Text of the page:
It doesn't help that the game's checkpoints are also inconsistent; there were some stretches between objectives that were so long that I found myself dying and having to replay large chunks of the game over and over again. I soon found the best way to get through these more difficult areas, though -- spamming the "heavy attack." Dumping all of my upgrade points into offense seemed to be the best tactic, making the the special attacks -- the only thing that might break up the repetitive action -- completely pointless.
Despite there being a few hours of game here, there's little actual content in Kick-Ass. I've already covered how repetitive it is, but allow me to add the fact that you'll be finding the same enemies over and over again, and at least one area is repeated in the story campaign. Sure, once the game is finished you'll unlock an arena mode and a new difficulty mode. But it's unlikely, outside of wanting to net some PlayStation trophies, that you'll want to continue playing once the credits have rolled.
The game is also a missed opportunity to deliver some (excuse the usage) "kick-ass" content to fans of both the comic book and the movie. It would have been cool if Frozen Codebase would have explored the world outside of the film or comic book narrative, but instead it delivers the same content you're likely already familiar with. Those who haven't seen the movie (or read the comic, despite changes) will have it spoiled for them, and those who have probably won't care enough to even pay attention.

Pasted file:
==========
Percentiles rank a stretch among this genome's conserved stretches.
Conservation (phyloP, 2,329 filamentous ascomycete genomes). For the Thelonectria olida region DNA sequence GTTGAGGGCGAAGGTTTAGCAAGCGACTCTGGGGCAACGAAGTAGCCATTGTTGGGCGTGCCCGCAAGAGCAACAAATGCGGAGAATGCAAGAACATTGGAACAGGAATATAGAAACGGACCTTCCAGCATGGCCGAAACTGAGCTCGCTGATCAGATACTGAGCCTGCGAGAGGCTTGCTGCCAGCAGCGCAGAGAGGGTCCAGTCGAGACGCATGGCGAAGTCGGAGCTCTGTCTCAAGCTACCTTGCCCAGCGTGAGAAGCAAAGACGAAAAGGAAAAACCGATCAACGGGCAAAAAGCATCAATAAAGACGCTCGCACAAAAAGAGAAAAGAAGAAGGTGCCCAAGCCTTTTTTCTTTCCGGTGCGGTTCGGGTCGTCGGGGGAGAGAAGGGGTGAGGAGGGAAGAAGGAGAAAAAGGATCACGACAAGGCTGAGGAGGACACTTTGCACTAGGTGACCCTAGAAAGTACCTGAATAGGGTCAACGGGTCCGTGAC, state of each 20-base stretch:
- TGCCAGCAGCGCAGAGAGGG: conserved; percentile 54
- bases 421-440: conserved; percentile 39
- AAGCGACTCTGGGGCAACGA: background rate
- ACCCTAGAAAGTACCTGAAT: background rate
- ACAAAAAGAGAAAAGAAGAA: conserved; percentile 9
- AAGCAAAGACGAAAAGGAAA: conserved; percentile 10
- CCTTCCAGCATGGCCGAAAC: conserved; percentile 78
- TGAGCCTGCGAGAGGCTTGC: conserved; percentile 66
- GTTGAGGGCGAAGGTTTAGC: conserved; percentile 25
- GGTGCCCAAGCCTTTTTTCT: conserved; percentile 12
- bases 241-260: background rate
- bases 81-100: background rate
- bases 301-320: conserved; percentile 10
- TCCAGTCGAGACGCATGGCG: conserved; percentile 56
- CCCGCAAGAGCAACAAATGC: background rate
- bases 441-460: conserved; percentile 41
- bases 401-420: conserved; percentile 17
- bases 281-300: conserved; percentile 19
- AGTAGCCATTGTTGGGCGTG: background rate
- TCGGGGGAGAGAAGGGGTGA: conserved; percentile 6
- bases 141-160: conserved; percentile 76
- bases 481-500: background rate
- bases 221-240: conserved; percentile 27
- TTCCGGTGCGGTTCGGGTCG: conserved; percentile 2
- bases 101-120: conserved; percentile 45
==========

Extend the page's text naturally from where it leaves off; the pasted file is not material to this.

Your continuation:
Even the extra content is a disappointed -- you find and unlock the covers of all eight comic books, and eventually unlock the entire first issue. But for little more than the price of the digital download, you can buy the entire series in a single collection, which is probably a better use of your cash.
It should also be noted that the game suffers from odd production and technical problems throughout. The sound mix, for example, is all over the place. And when it comes to large crowds of enemies, the game can't keep up, and the framerate suffers considerably.
It's unfortunate that the potential of Kick-Ass to be a solid RPG beat 'em up is never fulfilled. The game never really takes off, relying on very few tricks to support itself from beginning to end. With more substantial character upgrades or even some truly "must have" extra content, the game could have found a place in the collection of Kick-Ass fans. As it stands, you're better off spending your cash on the graphic novel collection or popcorn and the movie.
Score: 3 -- Poor (3s went wrong somewhere along the line. The original idea might have promise, but in practice the game has failed. Threatens to be interesting sometimes, but rarely.)
For more Kick-Ass, check out the first ten minute of the game in our video Ten Minute Taste.
reviewed by Nick Chester